Speaking to The Independent a Foreign and Commonwealth Office spokesperson insisted the safety of British nationals is “our main concern”. They added: “We know our travel advice can have a knock-on effect on the local economy and political considerations, but we don’t let this influence the advice we give.

We know our travel advice can have a knock-on effect on the local economy and political considerations, but we don’t let this influence the advice we give"

&#13; <p>FCO spokesperson</p>&#13;

“We are working closely with the Tunisians to understand the terrorist threat better and to help them to strengthen measures to protect tourists further. Our travel advice is under constant review and we will change it as soon as the security situation permits.”

Mr Aouadi said Tunisia does understand that "security comes first", but added: "What we are after is to soften this ban a little bit while working on achieving the best possible situation as far as security is concerned.

"It's not a day job, it's not an overnight job, it's going to take time…But at least if the FCO soften this ban it will give a glimpse of hope to that economy, to that country."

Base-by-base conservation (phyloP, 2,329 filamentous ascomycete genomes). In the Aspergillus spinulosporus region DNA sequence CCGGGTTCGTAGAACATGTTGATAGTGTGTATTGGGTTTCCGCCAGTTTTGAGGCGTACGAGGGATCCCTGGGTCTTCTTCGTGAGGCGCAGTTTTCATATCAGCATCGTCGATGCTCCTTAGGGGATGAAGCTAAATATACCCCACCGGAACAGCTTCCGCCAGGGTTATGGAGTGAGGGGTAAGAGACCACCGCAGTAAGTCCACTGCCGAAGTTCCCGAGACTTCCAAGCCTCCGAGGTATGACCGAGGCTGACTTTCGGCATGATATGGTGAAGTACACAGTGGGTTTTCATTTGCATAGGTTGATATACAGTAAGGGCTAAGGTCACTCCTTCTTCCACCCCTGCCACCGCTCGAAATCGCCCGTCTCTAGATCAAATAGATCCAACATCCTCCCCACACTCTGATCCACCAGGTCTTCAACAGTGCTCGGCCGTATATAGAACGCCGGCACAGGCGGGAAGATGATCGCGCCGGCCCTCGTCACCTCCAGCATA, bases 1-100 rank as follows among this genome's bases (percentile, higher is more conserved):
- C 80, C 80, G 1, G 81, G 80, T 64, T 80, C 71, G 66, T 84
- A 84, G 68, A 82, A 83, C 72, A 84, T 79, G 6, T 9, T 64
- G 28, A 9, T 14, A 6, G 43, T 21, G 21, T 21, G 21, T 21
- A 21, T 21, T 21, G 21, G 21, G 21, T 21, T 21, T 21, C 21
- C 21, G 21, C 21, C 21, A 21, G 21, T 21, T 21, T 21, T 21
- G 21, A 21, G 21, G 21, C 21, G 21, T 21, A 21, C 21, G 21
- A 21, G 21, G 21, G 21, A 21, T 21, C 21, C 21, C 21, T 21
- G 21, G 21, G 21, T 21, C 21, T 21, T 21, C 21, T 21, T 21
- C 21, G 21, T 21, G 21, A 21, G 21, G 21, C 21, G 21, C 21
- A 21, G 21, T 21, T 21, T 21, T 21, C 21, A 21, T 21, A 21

Mr Aouadi said the incident was "a big wake-up call" for Tunisia, and since then security has been "visibly" upgraded including more checks on people entering hotels, greater use of weapons scanners and CCTV cameras.

Asked whether the country was now safe for British visitors, he replied: "The Tunisian authorities are implementing the utmost of what they can do towards security within the available means of that tiny country.

"Saying 100 per cent safe would be a lie (as for) anywhere in the world."

Register for free to continue reading

Registration is a free and easy way to support our truly independent journalism

By registering, you will also enjoy limited access to Premium articles, exclusive newsletters, commenting, and virtual events with our leading journalists

Please enter a valid email
Please enter a valid email